The illuminating workshop on theatre arts conducted by Mr. Rathna Shekar Reddy sir was definitely a milestone in the journey of our literary club. I am fortunate to be a part of the learning experience about theatre arts as I have always watched dramas but never been on the stage. I have understood how much of hard work is involved in finally putting up a play. During the workshop we understood the power of storytelling. From technical terms to simple logic that keeps the play going, from the work of a playwright to the role of an actor, from an idea to a plot to giving an end to story , all the areas were covered about how, where and why a theater works. 
I thank the English Department and Quills literary club for conducting such an interesting workshop where we all became a part of the fantastic world of theatre arts.

Suvidha Laharika

Friday, 23 December 2016

Workshop on Performing Arts, Day 3: The Art of Acting 15.12.16

Sir Explaining the Nuances of Acting
Acting was the dominant theme of Day Three. Rathna Shekar Sir started the session by briefing us on the basic job of an actor- to make viewers Feel, and empathize with the character. He stressed repeatedly on the importance of staying true to our honest emotions as actors and warned us against the trap of "overacting" an emotion. 

Our Class is On!

Learning to Walk
Sir then once again asked us to get on our feet, and put us through a series of activities which were focused on helping us observe the subtle ways in which a person truly becomes an actor. The nuances of acting like posture, body language, fluidity of movement and using rationale to act honestly became clear as we practically put ourselves through various scenarios and tried to act them out. This session took us on a wild ride of emotions ranging from acting bored, to acting in love, to acting like waiting for one of our loved ones outside an Emergency Room.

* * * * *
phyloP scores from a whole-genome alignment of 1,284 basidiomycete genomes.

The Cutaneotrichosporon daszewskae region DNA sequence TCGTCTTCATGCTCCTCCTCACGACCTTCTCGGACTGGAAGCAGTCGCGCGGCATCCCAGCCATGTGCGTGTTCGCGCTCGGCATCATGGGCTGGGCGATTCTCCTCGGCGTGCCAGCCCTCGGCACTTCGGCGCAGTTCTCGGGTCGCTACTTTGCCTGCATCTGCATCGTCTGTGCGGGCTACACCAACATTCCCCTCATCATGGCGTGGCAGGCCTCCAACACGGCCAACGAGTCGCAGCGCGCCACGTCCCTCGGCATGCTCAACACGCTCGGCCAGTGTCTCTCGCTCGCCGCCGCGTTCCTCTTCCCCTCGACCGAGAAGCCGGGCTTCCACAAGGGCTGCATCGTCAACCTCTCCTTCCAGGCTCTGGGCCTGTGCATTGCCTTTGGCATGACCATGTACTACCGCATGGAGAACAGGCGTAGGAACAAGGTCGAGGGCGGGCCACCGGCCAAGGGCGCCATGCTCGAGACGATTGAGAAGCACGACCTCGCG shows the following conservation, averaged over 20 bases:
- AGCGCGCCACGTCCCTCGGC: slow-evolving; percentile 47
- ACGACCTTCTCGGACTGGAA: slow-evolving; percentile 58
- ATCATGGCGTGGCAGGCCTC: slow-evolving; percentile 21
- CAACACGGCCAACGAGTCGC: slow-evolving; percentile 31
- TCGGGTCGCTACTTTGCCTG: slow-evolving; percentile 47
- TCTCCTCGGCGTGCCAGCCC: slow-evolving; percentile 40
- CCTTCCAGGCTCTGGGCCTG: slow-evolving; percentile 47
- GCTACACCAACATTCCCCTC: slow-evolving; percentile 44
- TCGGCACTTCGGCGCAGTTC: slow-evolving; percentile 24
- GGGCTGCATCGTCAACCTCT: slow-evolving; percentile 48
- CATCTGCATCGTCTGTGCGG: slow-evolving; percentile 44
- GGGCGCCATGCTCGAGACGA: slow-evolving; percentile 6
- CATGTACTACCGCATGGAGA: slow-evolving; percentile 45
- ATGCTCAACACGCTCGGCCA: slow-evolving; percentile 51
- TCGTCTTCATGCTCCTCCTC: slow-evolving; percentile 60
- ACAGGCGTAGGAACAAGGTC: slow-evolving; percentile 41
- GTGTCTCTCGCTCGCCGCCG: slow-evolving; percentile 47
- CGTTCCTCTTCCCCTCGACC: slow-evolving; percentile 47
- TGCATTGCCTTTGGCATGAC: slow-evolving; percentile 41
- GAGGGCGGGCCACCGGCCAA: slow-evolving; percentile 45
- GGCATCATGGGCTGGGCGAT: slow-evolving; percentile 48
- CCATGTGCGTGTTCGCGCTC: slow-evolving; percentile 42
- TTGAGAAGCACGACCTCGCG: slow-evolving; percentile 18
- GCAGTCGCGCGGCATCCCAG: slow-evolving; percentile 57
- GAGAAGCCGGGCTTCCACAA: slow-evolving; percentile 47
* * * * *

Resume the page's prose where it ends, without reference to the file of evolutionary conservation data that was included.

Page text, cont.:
After a whole host of tears, smiles, laughter and honest deliberations, it was time to thank and bid farewell to Shekhar Sir. 

Walk like an Actor
Art is a wondrous thing. If you're lucky, it finds you, and you are never the same person again. It, in many ways, fulfills the purpose of life. Shekhar Sir is one such person whose life is steeped in understanding and celebrating the majesty of art. It is obvious that it moves him every moment of his life, and the Quills Literary Club is wholeheartedly thankful for the fact that he has chosen to share his true passion with the young minds of this country. In effect, Sir fulfilled something- he kept saying throughout the workshop- A piece of art or a story has the power to touch and change lives.

His art, and his story touched ours, and we will never be the same again. 
Prof K. Muthyam Reddy, Suchitra Ma'am, Grace Ma'am and other members of the department of English watch as we transform into actors.

Monday, 19 December 2016

Workshop on Performing Arts Day 1: Tell Your Story! 13.12.16

On the first day, Rathna Shekar sir emphasised on the importance and power of storytelling. He asked us a simple question, "What is the human species' greatest invention?" Sir egged us on as we sifted through history in search of the answer, and came up with enthusiastic, sometimes hilarious guesses. We were taken aback, however, on finding the answer- a Story

Sir's explanation soon cleared things up.